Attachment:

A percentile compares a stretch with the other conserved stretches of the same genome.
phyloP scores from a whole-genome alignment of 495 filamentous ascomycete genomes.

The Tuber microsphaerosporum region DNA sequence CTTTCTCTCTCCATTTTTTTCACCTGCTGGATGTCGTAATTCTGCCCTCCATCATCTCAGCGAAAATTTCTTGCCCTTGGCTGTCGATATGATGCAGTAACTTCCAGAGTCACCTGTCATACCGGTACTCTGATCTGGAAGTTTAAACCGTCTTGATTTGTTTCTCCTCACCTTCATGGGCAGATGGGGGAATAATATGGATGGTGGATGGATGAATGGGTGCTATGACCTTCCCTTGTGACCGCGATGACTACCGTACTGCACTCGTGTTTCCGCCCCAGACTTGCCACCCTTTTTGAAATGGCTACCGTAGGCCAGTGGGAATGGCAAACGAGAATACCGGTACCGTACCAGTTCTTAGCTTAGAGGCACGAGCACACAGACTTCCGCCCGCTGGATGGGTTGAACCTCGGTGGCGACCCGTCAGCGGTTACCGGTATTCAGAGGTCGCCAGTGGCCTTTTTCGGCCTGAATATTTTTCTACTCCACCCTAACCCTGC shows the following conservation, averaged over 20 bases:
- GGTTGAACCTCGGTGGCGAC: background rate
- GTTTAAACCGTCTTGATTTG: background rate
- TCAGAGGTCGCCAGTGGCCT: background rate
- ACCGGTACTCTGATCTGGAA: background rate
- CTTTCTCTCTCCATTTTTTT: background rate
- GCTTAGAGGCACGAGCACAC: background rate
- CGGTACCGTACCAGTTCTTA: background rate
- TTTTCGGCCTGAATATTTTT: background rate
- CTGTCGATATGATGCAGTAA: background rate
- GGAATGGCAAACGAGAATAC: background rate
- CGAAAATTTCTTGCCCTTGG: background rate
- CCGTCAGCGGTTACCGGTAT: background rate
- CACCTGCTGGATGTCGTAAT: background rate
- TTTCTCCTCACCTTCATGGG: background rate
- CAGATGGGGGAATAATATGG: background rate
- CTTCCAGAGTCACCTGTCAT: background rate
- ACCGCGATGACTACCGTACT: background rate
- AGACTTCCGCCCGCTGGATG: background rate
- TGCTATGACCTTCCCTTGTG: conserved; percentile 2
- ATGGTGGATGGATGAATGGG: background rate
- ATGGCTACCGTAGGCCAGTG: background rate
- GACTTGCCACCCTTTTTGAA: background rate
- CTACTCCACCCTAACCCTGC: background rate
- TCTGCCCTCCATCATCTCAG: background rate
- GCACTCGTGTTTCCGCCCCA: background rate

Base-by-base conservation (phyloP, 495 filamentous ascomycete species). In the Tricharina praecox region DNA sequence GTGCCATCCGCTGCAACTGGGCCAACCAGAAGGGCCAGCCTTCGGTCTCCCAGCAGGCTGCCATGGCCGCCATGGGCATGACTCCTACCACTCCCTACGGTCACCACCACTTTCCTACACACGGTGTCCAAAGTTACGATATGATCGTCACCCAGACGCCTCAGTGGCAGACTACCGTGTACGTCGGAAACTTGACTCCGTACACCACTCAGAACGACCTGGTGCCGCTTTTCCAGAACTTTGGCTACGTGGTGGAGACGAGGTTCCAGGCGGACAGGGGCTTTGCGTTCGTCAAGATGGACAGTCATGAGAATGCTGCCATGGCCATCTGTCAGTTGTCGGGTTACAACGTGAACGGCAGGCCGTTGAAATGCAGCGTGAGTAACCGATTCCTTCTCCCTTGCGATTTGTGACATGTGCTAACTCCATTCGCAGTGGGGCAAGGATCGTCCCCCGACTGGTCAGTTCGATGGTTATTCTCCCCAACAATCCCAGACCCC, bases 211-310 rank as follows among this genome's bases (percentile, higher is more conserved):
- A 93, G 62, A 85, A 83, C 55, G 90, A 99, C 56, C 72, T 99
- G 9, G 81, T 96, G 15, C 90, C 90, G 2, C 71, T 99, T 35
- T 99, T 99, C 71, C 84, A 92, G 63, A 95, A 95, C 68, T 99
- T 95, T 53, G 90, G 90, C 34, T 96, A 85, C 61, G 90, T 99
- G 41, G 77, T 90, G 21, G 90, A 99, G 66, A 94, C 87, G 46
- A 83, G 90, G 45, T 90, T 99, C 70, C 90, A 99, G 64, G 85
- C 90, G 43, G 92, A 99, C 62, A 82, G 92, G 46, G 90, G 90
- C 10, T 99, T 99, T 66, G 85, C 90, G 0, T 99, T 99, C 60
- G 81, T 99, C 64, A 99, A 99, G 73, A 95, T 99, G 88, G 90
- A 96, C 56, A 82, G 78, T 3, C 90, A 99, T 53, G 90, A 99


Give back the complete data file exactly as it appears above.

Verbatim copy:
A percentile compares a stretch with the other conserved stretches of the same genome.
phyloP scores from a whole-genome alignment of 495 filamentous ascomycete genomes.

The Tuber microsphaerosporum region DNA sequence CTTTCTCTCTCCATTTTTTTCACCTGCTGGATGTCGTAATTCTGCCCTCCATCATCTCAGCGAAAATTTCTTGCCCTTGGCTGTCGATATGATGCAGTAACTTCCAGAGTCACCTGTCATACCGGTACTCTGATCTGGAAGTTTAAACCGTCTTGATTTGTTTCTCCTCACCTTCATGGGCAGATGGGGGAATAATATGGATGGTGGATGGATGAATGGGTGCTATGACCTTCCCTTGTGACCGCGATGACTACCGTACTGCACTCGTGTTTCCGCCCCAGACTTGCCACCCTTTTTGAAATGGCTACCGTAGGCCAGTGGGAATGGCAAACGAGAATACCGGTACCGTACCAGTTCTTAGCTTAGAGGCACGAGCACACAGACTTCCGCCCGCTGGATGGGTTGAACCTCGGTGGCGACCCGTCAGCGGTTACCGGTATTCAGAGGTCGCCAGTGGCCTTTTTCGGCCTGAATATTTTTCTACTCCACCCTAACCCTGC shows the following conservation, averaged over 20 bases:
- GGTTGAACCTCGGTGGCGAC: background rate
- GTTTAAACCGTCTTGATTTG: background rate
- TCAGAGGTCGCCAGTGGCCT: background rate
- ACCGGTACTCTGATCTGGAA: background rate
- CTTTCTCTCTCCATTTTTTT: background rate
- GCTTAGAGGCACGAGCACAC: background rate
- CGGTACCGTACCAGTTCTTA: background rate
- TTTTCGGCCTGAATATTTTT: background rate
- CTGTCGATATGATGCAGTAA: background rate
- GGAATGGCAAACGAGAATAC: background rate
- CGAAAATTTCTTGCCCTTGG: background rate
- CCGTCAGCGGTTACCGGTAT: background rate
- CACCTGCTGGATGTCGTAAT: background rate
- TTTCTCCTCACCTTCATGGG: background rate
- CAGATGGGGGAATAATATGG: background rate
- CTTCCAGAGTCACCTGTCAT: background rate
- ACCGCGATGACTACCGTACT: background rate
- AGACTTCCGCCCGCTGGATG: background rate
- TGCTATGACCTTCCCTTGTG: conserved; percentile 2
- ATGGTGGATGGATGAATGGG: background rate
- ATGGCTACCGTAGGCCAGTG: background rate
- GACTTGCCACCCTTTTTGAA: background rate
- CTACTCCACCCTAACCCTGC: background rate
- TCTGCCCTCCATCATCTCAG: background rate
- GCACTCGTGTTTCCGCCCCA: background rate

Base-by-base conservation (phyloP, 495 filamentous ascomycete species). In the Tricharina praecox region DNA sequence GTGCCATCCGCTGCAACTGGGCCAACCAGAAGGGCCAGCCTTCGGTCTCCCAGCAGGCTGCCATGGCCGCCATGGGCATGACTCCTACCACTCCCTACGGTCACCACCACTTTCCTACACACGGTGTCCAAAGTTACGATATGATCGTCACCCAGACGCCTCAGTGGCAGACTACCGTGTACGTCGGAAACTTGACTCCGTACACCACTCAGAACGACCTGGTGCCGCTTTTCCAGAACTTTGGCTACGTGGTGGAGACGAGGTTCCAGGCGGACAGGGGCTTTGCGTTCGTCAAGATGGACAGTCATGAGAATGCTGCCATGGCCATCTGTCAGTTGTCGGGTTACAACGTGAACGGCAGGCCGTTGAAATGCAGCGTGAGTAACCGATTCCTTCTCCCTTGCGATTTGTGACATGTGCTAACTCCATTCGCAGTGGGGCAAGGATCGTCCCCCGACTGGTCAGTTCGATGGTTATTCTCCCCAACAATCCCAGACCCC, bases 211-310 rank as follows among this genome's bases (percentile, higher is more conserved):
- A 93, G 62, A 85, A 83, C 55, G 90, A 99, C 56, C 72, T 99
- G 9, G 81, T 96, G 15, C 90, C 90, G 2, C 71, T 99, T 35
- T 99, T 99, C 71, C 84, A 92, G 63, A 95, A 95, C 68, T 99
- T 95, T 53, G 90, G 90, C 34, T 96, A 85, C 61, G 90, T 99
- G 41, G 77, T 90, G 21, G 90, A 99, G 66, A 94, C 87, G 46
- A 83, G 90, G 45, T 90, T 99, C 70, C 90, A 99, G 64, G 85
- C 90, G 43, G 92, A 99, C 62, A 82, G 92, G 46, G 90, G 90
- C 10, T 99, T 99, T 66, G 85, C 90, G 0, T 99, T 99, C 60
- G 81, T 99, C 64, A 99, A 99, G 73, A 95, T 99, G 88, G 90
- A 96, C 56, A 82, G 78, T 3, C 90, A 99, T 53, G 90, A 99